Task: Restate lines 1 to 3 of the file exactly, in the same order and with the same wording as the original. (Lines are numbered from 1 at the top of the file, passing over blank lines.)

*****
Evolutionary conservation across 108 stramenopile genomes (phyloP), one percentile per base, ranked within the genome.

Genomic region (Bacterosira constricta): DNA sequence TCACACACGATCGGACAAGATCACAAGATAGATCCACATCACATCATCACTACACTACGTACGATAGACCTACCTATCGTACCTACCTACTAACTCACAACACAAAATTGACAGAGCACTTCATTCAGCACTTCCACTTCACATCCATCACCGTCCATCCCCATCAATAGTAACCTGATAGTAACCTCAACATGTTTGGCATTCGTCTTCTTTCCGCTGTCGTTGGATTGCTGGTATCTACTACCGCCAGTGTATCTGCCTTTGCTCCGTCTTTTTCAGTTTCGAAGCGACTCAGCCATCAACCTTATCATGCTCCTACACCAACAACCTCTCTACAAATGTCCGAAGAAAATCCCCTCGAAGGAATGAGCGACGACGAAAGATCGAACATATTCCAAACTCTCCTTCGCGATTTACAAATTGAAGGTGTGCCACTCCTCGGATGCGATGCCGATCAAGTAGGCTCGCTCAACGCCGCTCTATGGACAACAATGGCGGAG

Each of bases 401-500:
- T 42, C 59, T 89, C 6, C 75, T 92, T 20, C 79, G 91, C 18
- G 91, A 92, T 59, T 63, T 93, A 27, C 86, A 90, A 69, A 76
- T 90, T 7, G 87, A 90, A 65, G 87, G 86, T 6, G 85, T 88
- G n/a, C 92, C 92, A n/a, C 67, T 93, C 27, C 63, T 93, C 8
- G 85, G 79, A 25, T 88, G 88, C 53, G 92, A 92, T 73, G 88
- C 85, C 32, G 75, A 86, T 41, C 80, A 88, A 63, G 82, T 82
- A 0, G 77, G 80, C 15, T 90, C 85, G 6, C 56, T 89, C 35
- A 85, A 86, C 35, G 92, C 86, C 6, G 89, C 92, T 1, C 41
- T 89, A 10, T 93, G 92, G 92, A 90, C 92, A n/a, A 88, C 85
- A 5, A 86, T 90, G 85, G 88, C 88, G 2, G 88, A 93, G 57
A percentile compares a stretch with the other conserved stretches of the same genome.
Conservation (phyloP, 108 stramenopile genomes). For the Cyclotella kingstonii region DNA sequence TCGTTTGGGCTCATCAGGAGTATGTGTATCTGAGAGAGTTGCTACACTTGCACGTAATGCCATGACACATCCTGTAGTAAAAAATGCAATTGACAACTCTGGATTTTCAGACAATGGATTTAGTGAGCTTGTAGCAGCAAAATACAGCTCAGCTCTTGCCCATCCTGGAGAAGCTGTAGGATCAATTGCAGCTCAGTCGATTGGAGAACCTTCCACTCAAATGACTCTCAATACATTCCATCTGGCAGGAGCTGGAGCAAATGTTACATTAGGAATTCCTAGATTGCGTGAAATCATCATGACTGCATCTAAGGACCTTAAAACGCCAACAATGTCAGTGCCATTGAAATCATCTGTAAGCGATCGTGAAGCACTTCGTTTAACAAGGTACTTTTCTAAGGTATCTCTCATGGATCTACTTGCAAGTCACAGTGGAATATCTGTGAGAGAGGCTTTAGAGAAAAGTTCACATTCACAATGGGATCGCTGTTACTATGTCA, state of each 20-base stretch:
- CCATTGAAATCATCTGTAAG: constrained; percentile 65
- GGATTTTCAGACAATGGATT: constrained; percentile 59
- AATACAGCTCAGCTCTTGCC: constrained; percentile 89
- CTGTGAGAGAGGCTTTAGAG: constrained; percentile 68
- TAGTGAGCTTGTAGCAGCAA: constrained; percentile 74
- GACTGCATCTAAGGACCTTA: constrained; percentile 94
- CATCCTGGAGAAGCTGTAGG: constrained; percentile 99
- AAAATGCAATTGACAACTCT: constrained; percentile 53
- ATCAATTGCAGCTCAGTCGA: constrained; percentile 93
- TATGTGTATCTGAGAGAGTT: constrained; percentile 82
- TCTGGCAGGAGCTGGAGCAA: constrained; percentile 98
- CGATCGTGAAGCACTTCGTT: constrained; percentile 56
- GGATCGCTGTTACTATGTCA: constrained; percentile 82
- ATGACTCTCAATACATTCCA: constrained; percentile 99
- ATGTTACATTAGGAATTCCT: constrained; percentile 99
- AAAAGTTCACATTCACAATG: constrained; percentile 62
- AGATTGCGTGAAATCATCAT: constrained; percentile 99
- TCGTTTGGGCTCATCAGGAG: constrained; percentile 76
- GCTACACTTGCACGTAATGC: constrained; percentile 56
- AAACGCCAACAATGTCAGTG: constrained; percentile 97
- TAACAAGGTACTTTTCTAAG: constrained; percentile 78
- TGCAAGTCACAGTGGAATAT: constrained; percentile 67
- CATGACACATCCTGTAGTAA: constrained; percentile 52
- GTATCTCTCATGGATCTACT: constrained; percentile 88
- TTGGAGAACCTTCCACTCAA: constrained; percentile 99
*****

Evolutionary conservation across 108 stramenopile genomes (phyloP), one percentile per base, ranked within the genome.

Genomic region (Bacterosira constricta): DNA sequence TCACACACGATCGGACAAGATCACAAGATAGATCCACATCACATCATCACTACACTACGTACGATAGACCTACCTATCGTACCTACCTACTAACTCACAACACAAAATTGACAGAGCACTTCATTCAGCACTTCCACTTCACATCCATCACCGTCCATCCCCATCAATAGTAACCTGATAGTAACCTCAACATGTTTGGCATTCGTCTTCTTTCCGCTGTCGTTGGATTGCTGGTATCTACTACCGCCAGTGTATCTGCCTTTGCTCCGTCTTTTTCAGTTTCGAAGCGACTCAGCCATCAACCTTATCATGCTCCTACACCAACAACCTCTCTACAAATGTCCGAAGAAAATCCCCTCGAAGGAATGAGCGACGACGAAAGATCGAACATATTCCAAACTCTCCTTCGCGATTTACAAATTGAAGGTGTGCCACTCCTCGGATGCGATGCCGATCAAGTAGGCTCGCTCAACGCCGCTCTATGGACAACAATGGCGGAG

Each of bases 401-500: